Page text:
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The abortion was long ago, but for
a regretful father the guilt lingers on

COMMENTARY

By PAUL CHIMERA

It has been 20 years since my ex-wife and I aborted our first child. I pray every day for forgiveness. I'm fairly certain my former wife is pro-choice in the divisive matter of abortion. I'm certain, as well, that she hasn't realized I've grown to become pro- life.

But those labels didn't matter much back in the early 1970s, when we were young newlyweds just starting out. It was like so many things in life. You don't realize the gravity of your actions until later. Often much later.

Sadly, it's usually too late to correct the mistakes, if not the sins, of the past.

The news media seldom seem to talk about how men feel when a woman decides to have an abortion. I suspect that's because it's more logical to focus on the woman, since it's her body and her ultimate decision to terminate the pregnancy.

Perhaps, too, it's that many fathers - married or otherwise - just don't care enough whether an abortion takes place or not.

For me, at least, it isn't like that. All these years later, I still go to bed at night asking God to forgive our decision - a decision, I believe, that was born of the idealism and ambition, but also out of the ignorance and selfishness of youth.

When we were first married, our short-term goals were well defined: We would get good jobs, save our money, buy a house. We always felt that paying a landlord every month wasn't much different from putting a match to that money.

So, with our hearts set on buying our first house, nothing was going to stand in our way - including children who came when they weren't planned. In fact, I was not particularly fond of kids at the time at all. Having one of our own was the furthest thing from my mind.

But as fate would have it, my wife became pregnant. Long before we knew of her condition, I'd been almost preachy in my repeated desire not to have kids.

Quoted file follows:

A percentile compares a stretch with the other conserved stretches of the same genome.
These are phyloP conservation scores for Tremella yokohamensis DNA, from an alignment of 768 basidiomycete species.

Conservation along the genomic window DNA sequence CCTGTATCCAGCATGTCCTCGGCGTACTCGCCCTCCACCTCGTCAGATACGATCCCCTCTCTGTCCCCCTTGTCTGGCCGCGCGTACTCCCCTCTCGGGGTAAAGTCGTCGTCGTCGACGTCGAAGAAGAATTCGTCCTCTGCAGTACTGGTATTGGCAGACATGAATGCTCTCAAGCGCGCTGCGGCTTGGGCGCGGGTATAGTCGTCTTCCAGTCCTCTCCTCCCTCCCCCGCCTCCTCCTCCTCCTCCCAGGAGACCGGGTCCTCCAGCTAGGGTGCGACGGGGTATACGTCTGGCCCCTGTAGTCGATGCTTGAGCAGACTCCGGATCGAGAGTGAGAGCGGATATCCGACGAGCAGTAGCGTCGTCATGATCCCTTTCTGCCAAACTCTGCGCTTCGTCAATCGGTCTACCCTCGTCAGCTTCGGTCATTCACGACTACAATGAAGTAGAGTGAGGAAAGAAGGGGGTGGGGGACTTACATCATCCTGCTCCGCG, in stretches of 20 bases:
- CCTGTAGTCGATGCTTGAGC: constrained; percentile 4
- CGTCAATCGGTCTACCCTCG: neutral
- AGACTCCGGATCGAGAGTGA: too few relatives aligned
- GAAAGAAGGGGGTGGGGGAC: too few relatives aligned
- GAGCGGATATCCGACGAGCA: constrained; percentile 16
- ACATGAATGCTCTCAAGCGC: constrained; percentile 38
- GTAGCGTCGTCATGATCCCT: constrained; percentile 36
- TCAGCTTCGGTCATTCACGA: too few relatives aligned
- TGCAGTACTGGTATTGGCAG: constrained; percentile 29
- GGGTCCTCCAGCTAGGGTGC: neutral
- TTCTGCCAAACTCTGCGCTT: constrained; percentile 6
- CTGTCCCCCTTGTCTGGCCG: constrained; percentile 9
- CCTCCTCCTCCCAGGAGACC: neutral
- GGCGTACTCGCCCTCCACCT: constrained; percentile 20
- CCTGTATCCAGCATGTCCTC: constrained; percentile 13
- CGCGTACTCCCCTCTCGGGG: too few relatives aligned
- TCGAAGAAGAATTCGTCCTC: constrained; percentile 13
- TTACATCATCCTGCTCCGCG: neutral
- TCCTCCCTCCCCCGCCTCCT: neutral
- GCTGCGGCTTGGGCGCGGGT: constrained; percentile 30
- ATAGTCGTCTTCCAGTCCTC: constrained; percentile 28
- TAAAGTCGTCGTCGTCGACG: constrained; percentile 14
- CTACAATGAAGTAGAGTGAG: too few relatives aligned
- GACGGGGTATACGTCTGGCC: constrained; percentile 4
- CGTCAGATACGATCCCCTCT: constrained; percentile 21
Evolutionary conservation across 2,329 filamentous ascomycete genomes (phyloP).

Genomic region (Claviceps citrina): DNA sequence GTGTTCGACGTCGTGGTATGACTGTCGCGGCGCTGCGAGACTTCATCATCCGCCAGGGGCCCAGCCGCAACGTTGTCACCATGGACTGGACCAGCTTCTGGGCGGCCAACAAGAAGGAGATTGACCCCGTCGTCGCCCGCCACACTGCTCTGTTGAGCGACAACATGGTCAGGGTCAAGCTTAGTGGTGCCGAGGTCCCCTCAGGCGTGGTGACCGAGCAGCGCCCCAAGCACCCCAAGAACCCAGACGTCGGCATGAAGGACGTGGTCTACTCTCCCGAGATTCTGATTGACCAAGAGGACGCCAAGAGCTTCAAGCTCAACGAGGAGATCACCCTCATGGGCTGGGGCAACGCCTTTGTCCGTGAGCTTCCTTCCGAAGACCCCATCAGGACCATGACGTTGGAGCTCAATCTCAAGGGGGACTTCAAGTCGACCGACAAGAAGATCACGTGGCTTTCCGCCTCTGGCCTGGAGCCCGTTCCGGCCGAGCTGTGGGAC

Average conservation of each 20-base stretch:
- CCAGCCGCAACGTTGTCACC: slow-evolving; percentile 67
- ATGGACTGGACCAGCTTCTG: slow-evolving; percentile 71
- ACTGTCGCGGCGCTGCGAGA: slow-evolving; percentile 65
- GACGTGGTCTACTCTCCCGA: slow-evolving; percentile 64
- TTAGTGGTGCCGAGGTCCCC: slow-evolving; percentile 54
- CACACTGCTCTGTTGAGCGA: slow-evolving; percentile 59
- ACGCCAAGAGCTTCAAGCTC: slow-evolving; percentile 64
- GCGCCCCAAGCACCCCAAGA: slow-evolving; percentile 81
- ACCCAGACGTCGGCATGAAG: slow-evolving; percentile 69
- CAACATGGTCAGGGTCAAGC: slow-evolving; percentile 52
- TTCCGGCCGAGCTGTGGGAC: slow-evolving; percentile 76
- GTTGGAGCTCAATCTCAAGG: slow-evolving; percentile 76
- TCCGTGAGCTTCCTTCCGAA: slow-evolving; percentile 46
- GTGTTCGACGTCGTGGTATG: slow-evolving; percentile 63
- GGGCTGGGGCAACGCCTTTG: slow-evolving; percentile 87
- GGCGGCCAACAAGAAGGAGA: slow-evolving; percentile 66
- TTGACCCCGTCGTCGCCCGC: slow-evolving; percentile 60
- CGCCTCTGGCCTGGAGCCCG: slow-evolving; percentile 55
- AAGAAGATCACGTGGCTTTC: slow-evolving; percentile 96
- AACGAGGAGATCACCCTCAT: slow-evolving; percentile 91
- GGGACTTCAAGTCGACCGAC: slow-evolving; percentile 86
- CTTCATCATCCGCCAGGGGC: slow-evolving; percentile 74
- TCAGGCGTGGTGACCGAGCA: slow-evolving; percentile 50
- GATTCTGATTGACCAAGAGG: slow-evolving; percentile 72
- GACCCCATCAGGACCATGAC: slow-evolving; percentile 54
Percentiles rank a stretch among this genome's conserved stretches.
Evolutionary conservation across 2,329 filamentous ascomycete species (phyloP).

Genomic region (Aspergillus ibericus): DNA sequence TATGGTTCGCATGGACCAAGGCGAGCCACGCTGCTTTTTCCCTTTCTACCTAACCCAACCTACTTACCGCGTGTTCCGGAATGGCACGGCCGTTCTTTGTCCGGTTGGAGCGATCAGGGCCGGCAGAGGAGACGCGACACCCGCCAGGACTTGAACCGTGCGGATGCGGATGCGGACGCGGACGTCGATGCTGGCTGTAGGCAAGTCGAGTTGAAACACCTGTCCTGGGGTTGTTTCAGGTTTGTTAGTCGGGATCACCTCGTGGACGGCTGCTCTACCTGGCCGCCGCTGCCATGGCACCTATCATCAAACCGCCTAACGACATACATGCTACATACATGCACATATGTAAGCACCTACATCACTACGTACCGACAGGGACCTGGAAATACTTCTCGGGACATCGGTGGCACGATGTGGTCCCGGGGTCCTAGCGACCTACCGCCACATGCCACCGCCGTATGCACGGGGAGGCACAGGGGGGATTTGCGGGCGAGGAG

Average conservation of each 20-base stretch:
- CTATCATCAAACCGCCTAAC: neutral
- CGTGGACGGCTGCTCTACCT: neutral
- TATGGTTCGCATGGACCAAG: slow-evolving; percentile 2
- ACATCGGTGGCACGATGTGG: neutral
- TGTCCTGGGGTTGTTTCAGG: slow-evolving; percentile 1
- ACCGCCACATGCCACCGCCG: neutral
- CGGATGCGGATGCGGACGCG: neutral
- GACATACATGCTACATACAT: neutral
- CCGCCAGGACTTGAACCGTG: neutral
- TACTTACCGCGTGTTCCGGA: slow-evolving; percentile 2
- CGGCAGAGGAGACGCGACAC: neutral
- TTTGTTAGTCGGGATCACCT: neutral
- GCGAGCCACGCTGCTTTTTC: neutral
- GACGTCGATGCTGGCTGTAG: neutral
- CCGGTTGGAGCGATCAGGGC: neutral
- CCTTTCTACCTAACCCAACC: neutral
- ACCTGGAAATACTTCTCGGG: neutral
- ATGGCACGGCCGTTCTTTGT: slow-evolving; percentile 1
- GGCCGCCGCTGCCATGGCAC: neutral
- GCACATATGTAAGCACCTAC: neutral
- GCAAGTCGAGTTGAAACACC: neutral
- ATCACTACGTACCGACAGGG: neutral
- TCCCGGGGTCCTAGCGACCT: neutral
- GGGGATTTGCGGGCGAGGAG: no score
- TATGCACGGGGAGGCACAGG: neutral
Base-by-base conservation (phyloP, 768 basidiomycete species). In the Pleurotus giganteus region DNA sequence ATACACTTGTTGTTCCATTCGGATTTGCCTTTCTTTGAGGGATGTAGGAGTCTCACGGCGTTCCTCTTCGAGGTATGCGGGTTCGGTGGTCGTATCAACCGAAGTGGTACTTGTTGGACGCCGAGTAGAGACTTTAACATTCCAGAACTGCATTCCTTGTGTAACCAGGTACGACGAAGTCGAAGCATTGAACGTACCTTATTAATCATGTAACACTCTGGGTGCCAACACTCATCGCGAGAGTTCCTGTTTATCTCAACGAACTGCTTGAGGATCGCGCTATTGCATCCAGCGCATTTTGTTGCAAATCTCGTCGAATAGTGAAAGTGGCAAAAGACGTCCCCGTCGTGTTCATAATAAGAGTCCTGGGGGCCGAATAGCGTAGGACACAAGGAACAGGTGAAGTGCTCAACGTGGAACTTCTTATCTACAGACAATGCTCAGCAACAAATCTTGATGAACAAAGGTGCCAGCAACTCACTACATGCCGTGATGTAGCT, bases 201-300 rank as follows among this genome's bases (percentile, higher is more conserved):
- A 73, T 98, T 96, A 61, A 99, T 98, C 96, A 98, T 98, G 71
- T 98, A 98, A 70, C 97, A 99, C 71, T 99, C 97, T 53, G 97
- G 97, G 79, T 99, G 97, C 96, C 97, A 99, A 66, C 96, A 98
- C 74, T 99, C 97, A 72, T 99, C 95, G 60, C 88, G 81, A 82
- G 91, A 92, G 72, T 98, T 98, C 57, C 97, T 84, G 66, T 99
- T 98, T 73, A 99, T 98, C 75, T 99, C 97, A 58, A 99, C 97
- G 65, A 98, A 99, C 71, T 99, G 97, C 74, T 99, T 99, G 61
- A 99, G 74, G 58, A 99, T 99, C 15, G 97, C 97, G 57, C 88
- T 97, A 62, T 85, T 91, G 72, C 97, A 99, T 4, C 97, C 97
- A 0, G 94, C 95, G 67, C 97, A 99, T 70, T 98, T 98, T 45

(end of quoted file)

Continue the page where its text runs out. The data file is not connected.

My wife made an appointment at Buffalo Children's Hospital and had the fetus aborted.

Admittedly, at the time, I had virtually no idea how an abortion was performed. Or rather, I had an idea - but it was not an accurate one.

I presumed the procedure was little more than the quick and easy dissolving of some microscopic cells. Clinical and unemotional.

Over the years, of course, I've become far more enlightened on the procedure, realizing there's an all-too-real human dimension to the process.

Long after the abortion was carried out, the emotional fallout continues, at least for me. I still occasionally have sleepless nights, thinking about what we did and why.

I've never admitted this to anyone - verbally or in writing - but I've long wondered whether that ill-fated child was a boy or a girl. We were later blessed with two beautiful daughters, now 17 and 13. They are precious beyond words.

But who was the child we never knew? Would he have been my son? What would he or she be like today, at 20 years of age? How would I justify either of my teen-age daughters having never been given the chance to be the remarkable young ladies they've become?

These are questions for which I'll never know the answers But I'll always wonder.

Seeing the indescribable joy we share today - how proud their mom and I both are of our children, and the love they give back - it's hard to imagine making the decision we made back then.

I tell myself I shouldn't beat myself up over youthful immaturity and bad judgment. I was only in my early 20s, after all, and my wife was barely out of her teens.

Still, the pain of that decision, and the regret, linger. It took being a father of two great kids to make me realize that life truly is a gift.

Sometimes I think God got it backwards. He should have given us, as young people, the wisdom we only come to acquire in our later years.

Then, perhaps, some of the mistakes of our youth wouldn't hurt so much later on.

PAUL CHIMERA is a Williamsville independent journalist and teacher.

The Buffalo, News, Box 100, Buffalo NY 14240

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